A 14-year-old British girl who died of cancer won a landmark court battle in her final days allowing her body to be cryogenically frozen with the aim of “bringing her back to life” in the future.
The girl, who remains unnamed, wrote a heartbreaking letter to the High Court after her divorced parents disagreed over the whole ordeal of taking her body to a specialist facility in the United States of America and keeping her frozen. Living in London with her mother, who supported her idea, she had a rare form of cancer rendering her terminally ill.
“I think being cryo-preserved gives me a chance to be cured and woken up, even in hundreds of years’ time. I don’t want to be buried underground,” she wrote in the letter. “I want to live and live longer and I think that in the future they might find a cure for my cancer and wake me up.”
High Court judge Mr. Justice Peter Jackson ruled in the girls’ favour and said that her mother, who supported her wish to by cryo-preserved, should have the sole right to decide what happened to her daughter’s body.
The court proceedings ended just shortly before her death on October 17 in a London hospital. Her body was frozen and transferred to a storage facility in the United States. She became one of only 10 Britons to have been frozen.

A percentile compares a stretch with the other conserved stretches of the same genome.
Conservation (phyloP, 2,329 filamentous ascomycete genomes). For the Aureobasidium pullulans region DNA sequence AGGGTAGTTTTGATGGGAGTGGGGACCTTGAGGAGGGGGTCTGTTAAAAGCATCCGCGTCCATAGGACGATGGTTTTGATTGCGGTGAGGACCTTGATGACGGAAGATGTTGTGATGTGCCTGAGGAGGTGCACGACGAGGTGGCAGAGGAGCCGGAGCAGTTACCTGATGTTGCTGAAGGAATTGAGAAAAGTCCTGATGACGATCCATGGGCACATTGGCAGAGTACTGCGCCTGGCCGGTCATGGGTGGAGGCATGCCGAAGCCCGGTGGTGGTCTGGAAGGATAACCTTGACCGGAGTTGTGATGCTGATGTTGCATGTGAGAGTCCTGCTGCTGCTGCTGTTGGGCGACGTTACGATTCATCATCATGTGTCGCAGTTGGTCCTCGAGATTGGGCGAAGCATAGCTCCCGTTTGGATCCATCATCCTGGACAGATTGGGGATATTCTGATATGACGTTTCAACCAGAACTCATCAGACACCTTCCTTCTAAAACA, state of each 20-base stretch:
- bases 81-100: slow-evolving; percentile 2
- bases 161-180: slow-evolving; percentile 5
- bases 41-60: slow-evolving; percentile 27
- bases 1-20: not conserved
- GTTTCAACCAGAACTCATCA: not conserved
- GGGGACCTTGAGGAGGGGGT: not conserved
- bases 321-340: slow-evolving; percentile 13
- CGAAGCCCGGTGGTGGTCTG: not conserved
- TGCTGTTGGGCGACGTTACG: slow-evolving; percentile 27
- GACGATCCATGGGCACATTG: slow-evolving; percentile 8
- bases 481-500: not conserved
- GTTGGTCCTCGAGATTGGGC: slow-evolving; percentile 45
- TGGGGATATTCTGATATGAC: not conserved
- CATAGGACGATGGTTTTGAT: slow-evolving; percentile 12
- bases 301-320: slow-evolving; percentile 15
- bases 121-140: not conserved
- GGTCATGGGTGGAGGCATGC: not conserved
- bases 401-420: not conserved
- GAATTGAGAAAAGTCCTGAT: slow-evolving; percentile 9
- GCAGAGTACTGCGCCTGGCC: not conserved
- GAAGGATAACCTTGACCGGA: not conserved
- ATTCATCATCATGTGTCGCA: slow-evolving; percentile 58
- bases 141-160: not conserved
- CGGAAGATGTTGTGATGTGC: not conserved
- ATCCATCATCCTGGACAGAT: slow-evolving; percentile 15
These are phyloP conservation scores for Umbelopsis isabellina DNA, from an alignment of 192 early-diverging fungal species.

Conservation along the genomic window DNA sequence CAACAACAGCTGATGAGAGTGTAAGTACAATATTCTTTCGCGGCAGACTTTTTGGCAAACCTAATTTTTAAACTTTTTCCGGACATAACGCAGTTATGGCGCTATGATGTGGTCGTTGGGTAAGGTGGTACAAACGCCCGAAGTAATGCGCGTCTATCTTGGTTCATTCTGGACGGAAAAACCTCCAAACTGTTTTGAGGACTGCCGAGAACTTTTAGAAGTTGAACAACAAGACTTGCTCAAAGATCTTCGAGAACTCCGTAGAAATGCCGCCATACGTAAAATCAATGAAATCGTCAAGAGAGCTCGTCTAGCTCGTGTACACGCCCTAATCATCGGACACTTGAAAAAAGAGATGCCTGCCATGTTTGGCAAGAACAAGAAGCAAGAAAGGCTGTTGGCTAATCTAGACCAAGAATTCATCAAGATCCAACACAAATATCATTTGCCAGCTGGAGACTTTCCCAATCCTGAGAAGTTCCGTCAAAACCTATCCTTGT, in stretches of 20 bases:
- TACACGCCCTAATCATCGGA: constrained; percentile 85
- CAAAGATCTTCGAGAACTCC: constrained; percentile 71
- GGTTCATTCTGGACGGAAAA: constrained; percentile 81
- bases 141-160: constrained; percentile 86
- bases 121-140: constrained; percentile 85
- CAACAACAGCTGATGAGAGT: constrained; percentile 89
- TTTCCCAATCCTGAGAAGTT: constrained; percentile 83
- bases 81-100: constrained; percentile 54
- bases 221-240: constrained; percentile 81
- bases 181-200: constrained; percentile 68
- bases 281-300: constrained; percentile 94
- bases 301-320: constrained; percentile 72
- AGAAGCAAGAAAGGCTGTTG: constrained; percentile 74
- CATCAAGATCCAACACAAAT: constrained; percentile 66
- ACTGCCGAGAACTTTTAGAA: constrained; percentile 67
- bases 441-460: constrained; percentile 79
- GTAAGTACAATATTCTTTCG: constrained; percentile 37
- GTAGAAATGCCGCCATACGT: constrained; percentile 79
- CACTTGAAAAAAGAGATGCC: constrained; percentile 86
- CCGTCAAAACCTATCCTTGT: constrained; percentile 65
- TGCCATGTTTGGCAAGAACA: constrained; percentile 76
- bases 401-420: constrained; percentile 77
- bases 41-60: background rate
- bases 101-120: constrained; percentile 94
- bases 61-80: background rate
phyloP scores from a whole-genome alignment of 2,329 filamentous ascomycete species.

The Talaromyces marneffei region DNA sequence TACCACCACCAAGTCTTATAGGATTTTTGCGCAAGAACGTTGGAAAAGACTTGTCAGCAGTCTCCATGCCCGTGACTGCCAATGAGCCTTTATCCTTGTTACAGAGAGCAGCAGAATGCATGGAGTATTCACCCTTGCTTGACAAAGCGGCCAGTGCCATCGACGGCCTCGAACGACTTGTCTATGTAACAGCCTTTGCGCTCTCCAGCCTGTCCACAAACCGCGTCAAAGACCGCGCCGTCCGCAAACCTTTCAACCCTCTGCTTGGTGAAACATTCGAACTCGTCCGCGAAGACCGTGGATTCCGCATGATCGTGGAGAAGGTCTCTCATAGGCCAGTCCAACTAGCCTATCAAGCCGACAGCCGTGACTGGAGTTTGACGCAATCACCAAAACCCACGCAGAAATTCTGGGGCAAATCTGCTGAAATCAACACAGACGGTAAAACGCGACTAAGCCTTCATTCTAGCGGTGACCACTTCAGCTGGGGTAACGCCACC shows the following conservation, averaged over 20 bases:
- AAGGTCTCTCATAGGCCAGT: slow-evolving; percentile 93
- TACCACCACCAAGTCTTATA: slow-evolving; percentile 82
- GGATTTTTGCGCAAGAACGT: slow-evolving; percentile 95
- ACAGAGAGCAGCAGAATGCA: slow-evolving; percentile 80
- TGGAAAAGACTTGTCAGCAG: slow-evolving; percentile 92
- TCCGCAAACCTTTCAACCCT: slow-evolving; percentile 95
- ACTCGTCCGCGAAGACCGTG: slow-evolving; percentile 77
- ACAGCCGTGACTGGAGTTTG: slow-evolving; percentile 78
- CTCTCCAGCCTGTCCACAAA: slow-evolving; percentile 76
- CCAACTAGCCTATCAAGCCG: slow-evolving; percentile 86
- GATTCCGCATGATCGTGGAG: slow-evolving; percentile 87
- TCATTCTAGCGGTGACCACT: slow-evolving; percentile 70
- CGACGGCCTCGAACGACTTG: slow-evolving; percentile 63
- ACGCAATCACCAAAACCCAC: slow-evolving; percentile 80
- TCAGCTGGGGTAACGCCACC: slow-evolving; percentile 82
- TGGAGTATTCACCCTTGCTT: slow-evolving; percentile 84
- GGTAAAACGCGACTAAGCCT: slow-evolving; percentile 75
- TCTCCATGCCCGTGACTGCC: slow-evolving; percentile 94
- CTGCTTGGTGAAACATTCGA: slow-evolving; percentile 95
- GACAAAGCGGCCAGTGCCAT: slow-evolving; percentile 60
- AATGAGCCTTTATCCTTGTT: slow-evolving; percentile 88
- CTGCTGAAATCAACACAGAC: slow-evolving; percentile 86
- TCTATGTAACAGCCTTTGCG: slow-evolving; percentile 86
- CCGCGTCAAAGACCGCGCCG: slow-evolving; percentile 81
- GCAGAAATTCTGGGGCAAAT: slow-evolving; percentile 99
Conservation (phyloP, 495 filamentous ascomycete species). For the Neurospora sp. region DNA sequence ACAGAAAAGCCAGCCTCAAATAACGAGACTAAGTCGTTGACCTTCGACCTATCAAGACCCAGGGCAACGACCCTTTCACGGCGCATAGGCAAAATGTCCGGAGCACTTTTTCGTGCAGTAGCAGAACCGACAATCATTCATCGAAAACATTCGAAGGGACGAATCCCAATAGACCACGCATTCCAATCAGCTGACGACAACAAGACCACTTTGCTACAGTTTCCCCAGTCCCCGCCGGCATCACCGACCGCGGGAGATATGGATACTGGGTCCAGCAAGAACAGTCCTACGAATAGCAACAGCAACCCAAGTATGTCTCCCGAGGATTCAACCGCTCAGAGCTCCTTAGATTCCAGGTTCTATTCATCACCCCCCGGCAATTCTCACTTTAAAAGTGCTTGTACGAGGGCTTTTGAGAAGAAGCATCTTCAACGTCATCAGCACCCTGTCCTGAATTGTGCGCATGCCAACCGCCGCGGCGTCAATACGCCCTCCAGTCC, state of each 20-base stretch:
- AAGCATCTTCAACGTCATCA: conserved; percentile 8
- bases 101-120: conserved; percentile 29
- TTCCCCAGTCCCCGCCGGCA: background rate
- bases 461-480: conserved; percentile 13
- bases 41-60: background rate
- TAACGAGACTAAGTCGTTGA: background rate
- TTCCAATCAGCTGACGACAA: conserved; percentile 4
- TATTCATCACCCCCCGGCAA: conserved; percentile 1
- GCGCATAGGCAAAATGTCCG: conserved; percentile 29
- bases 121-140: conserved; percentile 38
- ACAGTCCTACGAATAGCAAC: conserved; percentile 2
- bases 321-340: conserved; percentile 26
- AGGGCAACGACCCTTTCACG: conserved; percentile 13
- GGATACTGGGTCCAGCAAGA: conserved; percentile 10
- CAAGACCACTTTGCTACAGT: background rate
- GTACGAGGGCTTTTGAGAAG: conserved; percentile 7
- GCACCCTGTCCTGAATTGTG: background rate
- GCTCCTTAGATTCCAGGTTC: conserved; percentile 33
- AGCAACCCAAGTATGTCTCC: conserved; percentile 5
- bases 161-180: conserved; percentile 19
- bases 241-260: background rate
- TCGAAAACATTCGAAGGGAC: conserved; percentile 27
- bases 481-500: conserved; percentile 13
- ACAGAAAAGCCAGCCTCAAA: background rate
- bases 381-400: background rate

The Science Behind Cryo-Preservation
To start off, here is another similar sounding word called “Cryonics” that people unwittingly interchange with Cryogenics and vice versa when debating on the subject. In layman terms, Cryogenics is the study of the behaviour of materials at extremely low temperatures. It succeeds the phase of refrigeration. It is still debated when refrigeration stops and cryogenics begins but the general consensus is around -150 degrees Celsius.
Cryonics on the other hand is the science of preserving people who are legally dead in extremely cold temperatures in the hopes of reviving them in the future. But how does that even work?
First off, to undergo this procedure a person has to be pronounced dead legally – meaning the person has no heartbeat but they might still retain some brain function. In purely theoretical terms, the person could be brought back to life in the future subjected to medical advancements.
The body is given an ice bath to bring the temperature down. CPR is administered as well to prevent brain cells from dying. The blood is drained from the body and is replaced by a cryoprotectant which protects the tissues from sustaining damage through freezing. Polar organisms like insects, fish and amphibians create cryoprotectants in their body to survive the harsh temperatures.
This is essential in cryo-preservation of a body or risk the tissues bring burst open by water that is present in the cells. The body is then packed in ice and transferred to a specialist facility. On arrival, the body is frozen well below -130 degrees Celsius using Nitrogen gas. During the next two weeks the body is frozen until it is at around -196 degrees Celsius. It is then suspended in liquid nitrogen and moved to a “patient care bay” where it will remain indefinitely waiting for medical advancements.
The ethics behind this is still debated. The whole process itself is theoretical, speculative and unproven. But with technology advancing at an alarming rate there is still hope that cryonics might one day become a reality.